When the word accessibility is mentioned in the context of technology, most of our thoughts go straight to whether someone has the right device and internet connection to make it work.
Now we're focusing on making technology much more accessible to people in rural areas in that sense. However, a still underserved community when it comes to accessibility to technology would be people with disabilities (PWDs).
As today is International Day of People with Disabilities, Digi shared something special, especially for the visually impaired.
They presented their revised website and MyDigi app, which has improved accessibility features as part of their Yellow Hearts CSR initiative.
They also released an inclusive digital touchpoints playbook to inspire other like-minded businesses to build rapidly accessible digital platforms that will benefit more PWDs across the country. The playbook contains Digi's research and feedback from the PWD community itself.
It is published by two local social enterprises that work closely with the visually impaired community: Dialogue in the Dark (DID) and Make It Right Movement (MIRM).
"Including digital touchpoints, PWDs can provide the independence and tools to perform simple day-to-day tasks that the rest of us take for granted," said Brian Lariche, CEO of MIRM.
How it works
In terms of accessibility upgrades, they followed international standards for accessibility. Your improvements will address 4 challenges related to visual impairment: blindness, low vision, color blindness, dyslexia.
Screen readers have come a long way, but the technology still can't bypass some popular website designs. Some of the ways Digi is improving accessibility on its website are:
- Providing descriptive captions and alternate text that people can use to visualize images when they cannot be viewed.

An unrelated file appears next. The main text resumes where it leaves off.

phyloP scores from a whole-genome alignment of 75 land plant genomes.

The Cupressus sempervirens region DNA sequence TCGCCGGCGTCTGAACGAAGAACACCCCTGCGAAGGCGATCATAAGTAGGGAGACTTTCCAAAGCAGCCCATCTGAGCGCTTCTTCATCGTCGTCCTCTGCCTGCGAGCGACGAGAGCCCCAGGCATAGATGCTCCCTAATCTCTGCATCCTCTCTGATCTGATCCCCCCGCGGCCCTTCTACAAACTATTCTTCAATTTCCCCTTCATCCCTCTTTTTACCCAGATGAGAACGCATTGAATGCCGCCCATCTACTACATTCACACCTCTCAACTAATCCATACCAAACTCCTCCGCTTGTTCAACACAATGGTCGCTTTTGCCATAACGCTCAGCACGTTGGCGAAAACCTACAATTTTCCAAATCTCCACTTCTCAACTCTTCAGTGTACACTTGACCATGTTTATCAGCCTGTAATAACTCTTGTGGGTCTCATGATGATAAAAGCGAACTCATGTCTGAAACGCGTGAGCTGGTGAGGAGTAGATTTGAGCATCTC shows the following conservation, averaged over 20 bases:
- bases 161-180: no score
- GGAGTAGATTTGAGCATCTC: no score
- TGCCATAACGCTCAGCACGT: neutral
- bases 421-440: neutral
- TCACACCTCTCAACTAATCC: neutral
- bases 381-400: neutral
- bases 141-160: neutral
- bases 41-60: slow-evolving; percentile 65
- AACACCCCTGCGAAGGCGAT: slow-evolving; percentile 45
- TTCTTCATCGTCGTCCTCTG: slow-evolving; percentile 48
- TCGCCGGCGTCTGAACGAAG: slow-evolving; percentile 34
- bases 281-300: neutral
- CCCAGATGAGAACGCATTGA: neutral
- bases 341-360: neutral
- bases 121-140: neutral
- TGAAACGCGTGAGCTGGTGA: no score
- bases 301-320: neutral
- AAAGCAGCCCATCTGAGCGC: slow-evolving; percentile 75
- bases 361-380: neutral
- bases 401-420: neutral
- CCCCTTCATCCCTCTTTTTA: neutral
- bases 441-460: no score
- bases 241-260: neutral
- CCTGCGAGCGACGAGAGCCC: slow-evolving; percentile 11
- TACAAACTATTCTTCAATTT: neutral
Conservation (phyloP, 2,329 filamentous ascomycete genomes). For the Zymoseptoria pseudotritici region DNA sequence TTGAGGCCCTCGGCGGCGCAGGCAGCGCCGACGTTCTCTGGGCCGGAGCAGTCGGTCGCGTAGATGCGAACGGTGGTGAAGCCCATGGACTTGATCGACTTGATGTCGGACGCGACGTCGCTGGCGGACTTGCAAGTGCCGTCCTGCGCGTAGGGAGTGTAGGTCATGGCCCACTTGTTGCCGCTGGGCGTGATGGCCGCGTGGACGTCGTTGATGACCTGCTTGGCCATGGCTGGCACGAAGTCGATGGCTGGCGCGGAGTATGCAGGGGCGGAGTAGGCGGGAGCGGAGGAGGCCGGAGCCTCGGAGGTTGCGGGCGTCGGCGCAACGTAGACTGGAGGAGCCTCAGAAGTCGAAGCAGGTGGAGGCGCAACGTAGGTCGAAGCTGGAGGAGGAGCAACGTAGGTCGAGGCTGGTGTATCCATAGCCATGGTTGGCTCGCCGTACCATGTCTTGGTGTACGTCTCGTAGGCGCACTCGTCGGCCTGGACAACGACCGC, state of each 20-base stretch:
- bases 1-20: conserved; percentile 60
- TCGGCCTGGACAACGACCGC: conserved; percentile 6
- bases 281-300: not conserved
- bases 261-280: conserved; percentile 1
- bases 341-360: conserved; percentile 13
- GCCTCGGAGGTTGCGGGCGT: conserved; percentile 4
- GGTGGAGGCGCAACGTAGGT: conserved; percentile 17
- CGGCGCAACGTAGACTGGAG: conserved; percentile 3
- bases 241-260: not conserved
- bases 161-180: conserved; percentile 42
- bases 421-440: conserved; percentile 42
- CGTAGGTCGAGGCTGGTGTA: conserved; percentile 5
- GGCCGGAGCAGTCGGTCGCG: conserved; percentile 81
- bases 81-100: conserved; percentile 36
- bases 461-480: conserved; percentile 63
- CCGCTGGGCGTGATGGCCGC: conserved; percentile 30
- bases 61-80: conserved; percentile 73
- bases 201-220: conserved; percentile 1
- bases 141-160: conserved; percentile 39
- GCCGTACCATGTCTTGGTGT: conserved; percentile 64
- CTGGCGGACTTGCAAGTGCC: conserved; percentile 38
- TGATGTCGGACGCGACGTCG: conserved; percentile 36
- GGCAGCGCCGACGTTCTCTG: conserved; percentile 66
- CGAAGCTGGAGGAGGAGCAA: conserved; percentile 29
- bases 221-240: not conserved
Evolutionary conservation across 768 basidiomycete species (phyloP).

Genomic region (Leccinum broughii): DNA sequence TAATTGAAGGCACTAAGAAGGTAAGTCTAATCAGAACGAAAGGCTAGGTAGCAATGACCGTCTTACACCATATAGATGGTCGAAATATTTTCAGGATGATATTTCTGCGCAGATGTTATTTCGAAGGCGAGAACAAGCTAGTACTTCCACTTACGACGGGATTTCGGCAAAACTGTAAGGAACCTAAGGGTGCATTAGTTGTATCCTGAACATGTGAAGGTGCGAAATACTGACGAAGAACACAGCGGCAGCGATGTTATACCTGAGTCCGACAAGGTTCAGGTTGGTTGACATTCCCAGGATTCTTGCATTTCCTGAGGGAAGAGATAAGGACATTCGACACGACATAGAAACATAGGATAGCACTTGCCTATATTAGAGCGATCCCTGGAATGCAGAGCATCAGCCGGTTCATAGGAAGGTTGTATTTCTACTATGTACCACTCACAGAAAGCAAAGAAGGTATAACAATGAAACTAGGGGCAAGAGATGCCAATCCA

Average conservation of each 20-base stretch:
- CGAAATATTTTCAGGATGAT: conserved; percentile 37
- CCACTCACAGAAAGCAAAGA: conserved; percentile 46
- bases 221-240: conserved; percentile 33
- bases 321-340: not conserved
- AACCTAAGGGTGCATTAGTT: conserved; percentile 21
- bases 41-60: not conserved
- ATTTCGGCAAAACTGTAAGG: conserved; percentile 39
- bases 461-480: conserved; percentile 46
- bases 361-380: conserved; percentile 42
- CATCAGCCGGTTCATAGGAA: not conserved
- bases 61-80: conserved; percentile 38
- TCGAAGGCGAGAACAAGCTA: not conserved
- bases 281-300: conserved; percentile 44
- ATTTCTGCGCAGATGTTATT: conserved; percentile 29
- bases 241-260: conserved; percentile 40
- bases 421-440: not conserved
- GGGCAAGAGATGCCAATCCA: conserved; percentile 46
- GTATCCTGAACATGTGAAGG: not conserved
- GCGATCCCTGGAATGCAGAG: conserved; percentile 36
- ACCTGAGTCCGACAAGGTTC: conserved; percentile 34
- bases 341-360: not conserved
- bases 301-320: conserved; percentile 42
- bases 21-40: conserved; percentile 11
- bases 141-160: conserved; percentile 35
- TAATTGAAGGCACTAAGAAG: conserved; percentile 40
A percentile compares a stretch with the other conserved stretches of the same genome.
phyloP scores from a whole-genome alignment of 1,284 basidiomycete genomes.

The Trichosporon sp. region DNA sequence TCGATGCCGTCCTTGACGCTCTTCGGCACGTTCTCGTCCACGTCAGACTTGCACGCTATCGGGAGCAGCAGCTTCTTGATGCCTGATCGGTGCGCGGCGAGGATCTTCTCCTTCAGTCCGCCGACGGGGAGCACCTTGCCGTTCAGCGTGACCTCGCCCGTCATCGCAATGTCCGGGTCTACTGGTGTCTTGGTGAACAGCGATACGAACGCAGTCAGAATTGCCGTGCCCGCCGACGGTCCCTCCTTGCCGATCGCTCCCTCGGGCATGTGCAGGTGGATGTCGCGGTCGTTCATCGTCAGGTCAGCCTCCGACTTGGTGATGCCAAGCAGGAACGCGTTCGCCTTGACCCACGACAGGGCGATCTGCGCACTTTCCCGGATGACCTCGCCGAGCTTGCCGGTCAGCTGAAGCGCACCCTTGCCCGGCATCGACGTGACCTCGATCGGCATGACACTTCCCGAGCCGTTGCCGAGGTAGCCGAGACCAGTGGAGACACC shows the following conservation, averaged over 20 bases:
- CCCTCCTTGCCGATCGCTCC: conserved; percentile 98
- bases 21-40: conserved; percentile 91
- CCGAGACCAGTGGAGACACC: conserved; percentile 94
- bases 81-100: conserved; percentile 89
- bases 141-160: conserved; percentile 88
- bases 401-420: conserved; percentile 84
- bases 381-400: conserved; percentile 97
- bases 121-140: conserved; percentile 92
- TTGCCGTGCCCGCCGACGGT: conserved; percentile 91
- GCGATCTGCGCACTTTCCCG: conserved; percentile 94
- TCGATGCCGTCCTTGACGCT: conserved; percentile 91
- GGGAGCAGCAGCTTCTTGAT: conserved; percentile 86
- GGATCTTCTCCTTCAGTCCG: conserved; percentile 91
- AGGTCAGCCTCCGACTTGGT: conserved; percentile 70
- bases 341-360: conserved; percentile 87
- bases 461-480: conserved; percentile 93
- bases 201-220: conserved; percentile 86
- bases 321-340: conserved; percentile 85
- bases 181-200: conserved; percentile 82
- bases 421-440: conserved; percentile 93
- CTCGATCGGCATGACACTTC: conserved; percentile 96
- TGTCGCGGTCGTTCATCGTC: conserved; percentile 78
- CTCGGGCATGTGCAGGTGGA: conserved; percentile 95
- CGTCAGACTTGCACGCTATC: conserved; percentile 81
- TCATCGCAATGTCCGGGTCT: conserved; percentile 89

- Readable fonts with no text embedded in images, making them easy to read and understand.
- Avoid italic and stylized fonts, which will improve accessibility for dyslexics and help screen readers pronounce words effectively.
- With high-contrast content, icons and buttons for users with visual impairments.
- Avoid content that flashes more than three times in a 1 second period to avoid users with photosensitive epilepsy.
- Migration from traditional image-driven CAPTCHA to scanned text with an audio alternative.
These improvements will be built into Digi's website and app, and the team will ensure compatibility with screen readers, audio and video transcriptors used by PWDs.
The upgrades are ongoing as they include suggestions to improve accessibility along the way so that they can accommodate PWDs in addition to the visually impaired.
Digi and the DID team / Photo credit: Digi
The statistics behind the decision
Digi reported in its press release that 1.2% or 400,000 Malaysians have bilateral blindness (visual impairment in both eyes)
4-8% of school children have dyslexia and 7% of Malaysians who are seniors have visual impairments due to aging.
They concluded that this decision made business sense as 71% of web visitors who experience inaccessibility leave the company without complaining or giving feedback.
Therefore, they wanted to create a better user experience for the visually impaired on their website and app.
“The world is on the internet, a fact that has become even more apparent during this pandemic. This season has similarly highlighted the inequality between those who have easy access to online experiences and are less likely to have them, ”said Philip Ling, director of sustainability at Digi.
"We strongly believe that inclusion is a fundamental human right, so we are taking steps to break down the barriers to accessing our digital touchpoints."
"This has the potential to empower other Malaysians with disabilities with a sense of independence to run their own errands and connect them to more socio-economic opportunities."
Philip Ling, Digi's sustainability manager
- More information on Digi's Yellow Heart Initiative can be found here.
- You can read our previous coverage of another Digi initiative for the visually impaired here.
Selected image source: Digi Telecommunications Sdn Bhd